Thursday, October 25, 2007

The Hills Are Alive with the Smell of Potatoes

My hometown's claim to fame is its potato chip factory. These chips are distributed through the Mid-Atlantic region of the United States and are quite popular. On rainy, foggy days like today, when you walk outside the entire town is greeted to the aroma of frying potatoes. I suppose it's the fog that holds down the emissions from the plant on the east end of town, but I can tell you I live on the very western end of town and our house is surrounded by this smell. All I have to say is, it smells a lot better than the other frequent smell our town is subjected to: the liquid manure the nearby farmers spread on their fields!

Fortunately for me, potato chips have never been one of my trigger foods or even on the top 10 of my favorite snack foods. Not so for my husband: his father worked for the above-mentioned potato chip company for more than 40 years and brought home an endless, free supply of their chips and other salty snack foods. Currently Hubby's favorite treat is their sourdough pretzels, which again is not one of my favorites -- they're too hard for my liking and scratch the inside of my mouth. I am definitely more of a sweets person, although I do like the occasional salty snack like nuts.

I haven't mentioned my husband's weight loss efforts here in the blog for some time. In case you're new to this blog or have forgotten, he went on the weight loss drug Meridia back in May. He has done phenomenally on this medicine -- so far he has lost somewhere around 40 pounds. It has reduced his appetite and helped him drastically cut his snacking and overeating.

Since he's been on this medicine I've been rather jealous, wanting my own magic pill to make the urgency and compulsion to overeat go away. I suppose I could have gone to my own doctor and asked to be put on it, but then I fell into my summer of anxiety and depression and wound up on Lexapro, which seemed to make the compulsive eating even worse.

But now that's changed. This Wellbutrin is working so much better for me. Granted, I do find myself more prone to tears -- when I'm laughing, when I'm hurt, even when some sentimental song comes on -- and I have discovered this is a common side effect. But this actually seems good after the depressing emptiness I was experiencing. I'm also realizing how important it is for me to feel my emotions and not suppress them, whether I do it myself or with medication: the more I feel, the less I turn to food.

Let's face it, though: the biggest change has been with my appetite and my compulsions to overeat. I still get hungry, but it seems like I'm finally just feeling my physical hunger instead of all the cravings and mental urges to eat. For example, yesterday I worked on our kitchen floor for almost six hours straight: normally I would have to stop at least once to eat something, but yesterday I was fine. My snacking has greatly reduced, and when I do, I find myself truly satisfied with so much less. Instead of being haunted by binge foods calling my name, I actually kind of forget they're there!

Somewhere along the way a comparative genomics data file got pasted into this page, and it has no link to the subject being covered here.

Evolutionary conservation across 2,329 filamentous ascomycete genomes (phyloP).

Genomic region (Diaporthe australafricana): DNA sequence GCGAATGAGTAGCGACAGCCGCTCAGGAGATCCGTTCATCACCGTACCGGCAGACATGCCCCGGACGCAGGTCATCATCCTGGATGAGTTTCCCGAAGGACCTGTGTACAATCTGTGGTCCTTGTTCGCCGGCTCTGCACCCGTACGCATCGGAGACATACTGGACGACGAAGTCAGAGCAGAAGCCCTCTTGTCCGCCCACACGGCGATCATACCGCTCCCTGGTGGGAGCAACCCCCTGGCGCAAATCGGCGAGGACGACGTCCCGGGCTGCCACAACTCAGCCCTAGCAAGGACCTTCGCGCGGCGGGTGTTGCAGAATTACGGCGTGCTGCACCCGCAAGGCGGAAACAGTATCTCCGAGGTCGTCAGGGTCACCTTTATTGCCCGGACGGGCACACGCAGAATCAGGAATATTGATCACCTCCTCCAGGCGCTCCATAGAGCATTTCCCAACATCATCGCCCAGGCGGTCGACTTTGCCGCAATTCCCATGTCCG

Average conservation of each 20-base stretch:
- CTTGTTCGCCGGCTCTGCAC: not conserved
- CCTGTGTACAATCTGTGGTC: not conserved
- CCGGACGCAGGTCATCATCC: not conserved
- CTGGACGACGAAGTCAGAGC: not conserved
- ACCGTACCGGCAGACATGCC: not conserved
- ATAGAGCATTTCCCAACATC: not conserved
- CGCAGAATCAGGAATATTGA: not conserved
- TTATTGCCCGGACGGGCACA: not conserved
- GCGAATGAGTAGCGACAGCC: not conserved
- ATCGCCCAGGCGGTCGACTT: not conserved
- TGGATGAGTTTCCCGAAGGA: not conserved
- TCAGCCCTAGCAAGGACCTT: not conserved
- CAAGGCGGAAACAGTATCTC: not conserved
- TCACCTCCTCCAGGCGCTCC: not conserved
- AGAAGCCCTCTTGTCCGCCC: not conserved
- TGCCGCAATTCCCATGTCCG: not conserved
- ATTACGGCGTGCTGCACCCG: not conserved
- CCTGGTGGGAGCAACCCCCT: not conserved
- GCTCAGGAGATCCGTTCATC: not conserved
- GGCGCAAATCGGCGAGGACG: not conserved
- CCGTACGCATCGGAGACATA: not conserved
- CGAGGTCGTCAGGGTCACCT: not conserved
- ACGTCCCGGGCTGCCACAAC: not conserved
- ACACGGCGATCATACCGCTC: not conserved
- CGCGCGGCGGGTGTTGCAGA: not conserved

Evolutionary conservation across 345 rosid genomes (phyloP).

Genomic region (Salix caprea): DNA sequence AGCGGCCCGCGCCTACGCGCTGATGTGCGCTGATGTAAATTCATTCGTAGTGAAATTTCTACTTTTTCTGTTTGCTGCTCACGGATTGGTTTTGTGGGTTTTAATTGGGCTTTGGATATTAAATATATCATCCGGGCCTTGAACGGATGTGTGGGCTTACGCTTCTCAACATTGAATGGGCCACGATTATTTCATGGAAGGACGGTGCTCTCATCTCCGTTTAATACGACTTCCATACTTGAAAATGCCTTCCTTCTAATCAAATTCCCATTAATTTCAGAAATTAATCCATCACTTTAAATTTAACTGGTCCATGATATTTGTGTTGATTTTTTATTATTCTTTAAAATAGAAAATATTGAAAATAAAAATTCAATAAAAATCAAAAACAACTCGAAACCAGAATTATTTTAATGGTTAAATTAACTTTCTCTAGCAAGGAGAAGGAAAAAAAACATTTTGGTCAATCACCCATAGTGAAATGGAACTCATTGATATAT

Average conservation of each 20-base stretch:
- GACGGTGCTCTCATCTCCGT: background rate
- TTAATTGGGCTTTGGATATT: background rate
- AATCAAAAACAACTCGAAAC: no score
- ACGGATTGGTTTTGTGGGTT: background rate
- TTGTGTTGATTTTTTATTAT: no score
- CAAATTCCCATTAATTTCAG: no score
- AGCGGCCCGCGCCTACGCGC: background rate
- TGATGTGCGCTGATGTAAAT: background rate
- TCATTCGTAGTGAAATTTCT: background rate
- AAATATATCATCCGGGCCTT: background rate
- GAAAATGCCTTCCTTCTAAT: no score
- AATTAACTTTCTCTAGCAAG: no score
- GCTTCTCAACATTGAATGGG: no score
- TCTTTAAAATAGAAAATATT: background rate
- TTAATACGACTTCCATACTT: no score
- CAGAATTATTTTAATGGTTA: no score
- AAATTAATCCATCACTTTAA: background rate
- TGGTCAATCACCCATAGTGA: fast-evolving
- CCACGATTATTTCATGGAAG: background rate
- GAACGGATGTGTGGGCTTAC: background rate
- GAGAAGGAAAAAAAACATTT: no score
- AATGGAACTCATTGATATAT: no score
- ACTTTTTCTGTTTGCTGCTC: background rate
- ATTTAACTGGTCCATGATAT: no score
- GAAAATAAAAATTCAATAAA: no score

I'm not saying all of my cravings are gone, but I think they're becoming more intuitive instead of driven by compulsive reasons. Last night as I was finishing up the floor Hubby called me on the phone and asked me what I wanted for supper. I admitted I was really craving a burger, and he brought me my favorite one (not from a fast food restaurant, but a nice sit-down place with quality food) and I was satisfied eating half of it. Afterwards I saw the snack foods sitting where we keep all of them, and while the old habit would have been to dive in to them whether I was full or not, I wasn't interested at all.

As hard as I was trying to eat intuitively the last six months, doing my best to work on the environmental and psychological aspects of it, I realize now that there were neurobiological issues there that could not be overcome without medication. I wanted so badly to master IE "on my own" (hence my reluctance to ask for Meridia), but I realize now that I was fighting a losing battle.

This doesn't mean I'm going to rely on this "magic pill" to solve all my problems. I still need to work on expressing and managing my emotions; learning to become more self-assertive; work on avoiding the almost OCD-like tendency of falling into diet mentality (let's face it, my compulsive need to weigh myself several times a day is not much different than a person who constantly washes their hands); and getting more in touch and respecting my body.

It feels so great to share good news on this blog again. I actually feel eager to write now, which is a major sign of my recovery. Thank goodness! And thanks to all of you who have hung in there and supported me in these topsy-turvy months.

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